Diagnosing Fibromyalgia: Tests and Procedures
If you’ve had muscle pain, extreme tiredness, and tender points—places on your body that are painful to touch—visit with your doctor. These are all symptoms of fibromyalgia. If you suspect that you may have fibromyalgia, patience is key when starting the evaluation process. Because the pain and fatigue associated with fibromyalgia is common to many other health conditions, a fibromyalgia diagnosis is often a process of elimination.
What kind of doctor diagnoses and treats fibromyalgia?
Many people with fibromyalgia are misdiagnosed with arthritis, chronic fatigue syndrome, depression, or some other type of pain-related condition. You’ll want to see a doctor experienced in diagnosing and treating fibromyalgia—ideally a rheumatologist. A rheumatologist specializes in arthritis, autoimmune conditions, and pain disorders. However, many family doctors, internists, and neurologists have experience with fibromyalgia. You can also contact the National Fibromyalgia Association and see if they can suggest someone in your area.
Your doctor will take your medical history and perform a physical exam.
During the physical exam, your doctor will check for tender points on your body by applying pressure to certain areas. Let your doctor know about all of your symptoms and concerns.
You can help your doctor by:
Compiling a medical history. Before you go to your appointment, make a list of your symptoms, when you notice them the most, and your personal and family health history.
Keeping track of your symptoms in a log. Your doctor may want you to keep a record of your symptoms. Think about when they occur, how long they last, what you were doing and your activity level around the time they occur, and how much pain you have on a scale of 1 to 10. Also log the amount of sleep you get each night.
Is there a fibromyalgia test?
Unfortunately, there aren't any lab tests or imaging studies that can specifically pinpoint fibromyalgia. Nevertheless, your doctor will probably order blood tests to rule out conditions with symptoms similar to fibromyalgia, such as arthritis, thyroid disease, Lyme disease, lupus, and muscle or nerve disorders.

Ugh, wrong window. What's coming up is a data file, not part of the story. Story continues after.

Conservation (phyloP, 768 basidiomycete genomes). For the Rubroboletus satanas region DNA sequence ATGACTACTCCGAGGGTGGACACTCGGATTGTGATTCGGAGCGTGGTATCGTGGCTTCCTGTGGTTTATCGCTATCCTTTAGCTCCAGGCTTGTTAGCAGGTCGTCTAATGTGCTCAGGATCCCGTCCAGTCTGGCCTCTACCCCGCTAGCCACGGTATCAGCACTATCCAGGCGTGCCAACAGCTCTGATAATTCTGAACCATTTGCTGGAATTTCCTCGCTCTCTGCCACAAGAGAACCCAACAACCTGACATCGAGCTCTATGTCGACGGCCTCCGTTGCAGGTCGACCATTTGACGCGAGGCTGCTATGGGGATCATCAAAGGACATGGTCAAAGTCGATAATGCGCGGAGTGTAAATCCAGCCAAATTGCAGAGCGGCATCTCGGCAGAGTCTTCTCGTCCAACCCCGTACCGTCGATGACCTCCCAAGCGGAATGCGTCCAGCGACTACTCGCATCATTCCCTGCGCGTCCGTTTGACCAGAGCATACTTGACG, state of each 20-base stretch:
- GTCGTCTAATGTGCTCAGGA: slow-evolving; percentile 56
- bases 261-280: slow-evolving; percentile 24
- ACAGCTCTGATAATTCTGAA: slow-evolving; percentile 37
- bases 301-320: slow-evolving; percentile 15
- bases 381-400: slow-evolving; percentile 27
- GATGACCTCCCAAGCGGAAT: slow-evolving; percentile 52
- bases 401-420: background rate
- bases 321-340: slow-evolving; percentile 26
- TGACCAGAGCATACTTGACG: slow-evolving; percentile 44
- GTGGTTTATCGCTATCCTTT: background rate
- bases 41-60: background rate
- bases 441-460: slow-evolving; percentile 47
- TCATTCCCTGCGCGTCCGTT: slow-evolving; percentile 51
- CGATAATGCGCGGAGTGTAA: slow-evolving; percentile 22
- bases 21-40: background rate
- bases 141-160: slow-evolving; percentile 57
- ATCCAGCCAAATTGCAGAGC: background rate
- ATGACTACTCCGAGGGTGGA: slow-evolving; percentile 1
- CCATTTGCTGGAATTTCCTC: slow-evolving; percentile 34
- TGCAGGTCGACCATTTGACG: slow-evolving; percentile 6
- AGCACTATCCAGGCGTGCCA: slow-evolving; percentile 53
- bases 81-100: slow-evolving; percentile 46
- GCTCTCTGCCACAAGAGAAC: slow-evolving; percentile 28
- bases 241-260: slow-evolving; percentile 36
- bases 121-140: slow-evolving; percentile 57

Blood tests may include:
Complete blood count (CBC) to look for anemia and white or red blood cell abnormalities
Comprehensive metabolic panel (CMP) to examine electrolytes, proteins, liver and kidney function, calcium, and glucose
Thyroid function test to check for hypothyroidism, which can cause symptoms similar to fibromyalgia
Anti-nuclear antibody (ANA) test to check for an autoimmune disorder such as lupus
Creatine kinase (CK) test to look for conditions that cause muscle weakness or pain
Red blood cell (erythrocyte) sedimentation rate (ESR) to check for inflammation in the body
Depending on your personal medical history and symptoms, it’s possible your doctor may order an X-ray or recommend an MRI to rule out other conditions, such as multiple sclerosis. Talk with your doctor about all of your test results.
How does your doctor diagnose fibromyalgia?
After ruling out other conditions, your doctor will consider whether your symptoms meet the criteria for fibromyalgia created by the American College of Rheumatology, which include having:
Pain in all four quadrants of your body (the left and right side; above and below the waist) lasting longer than three months. The pain is often described as a dull but constant pain coming from the muscles.
Tenderness or pain to touch in at least 11 of 18 specific tender points when pressure is applied. Tender points include your hips, front of the neck, and between your shoulder blades.
The criteria for diagnosing fibromyalgia are a guideline. Many people with fibromyalgia experience pain all over their body, not just at specific tender points. Regardless of these limitations, doctors can diagnose fibromyalgia based solely on your symptoms if they cannot determine another underlying cause of your pain.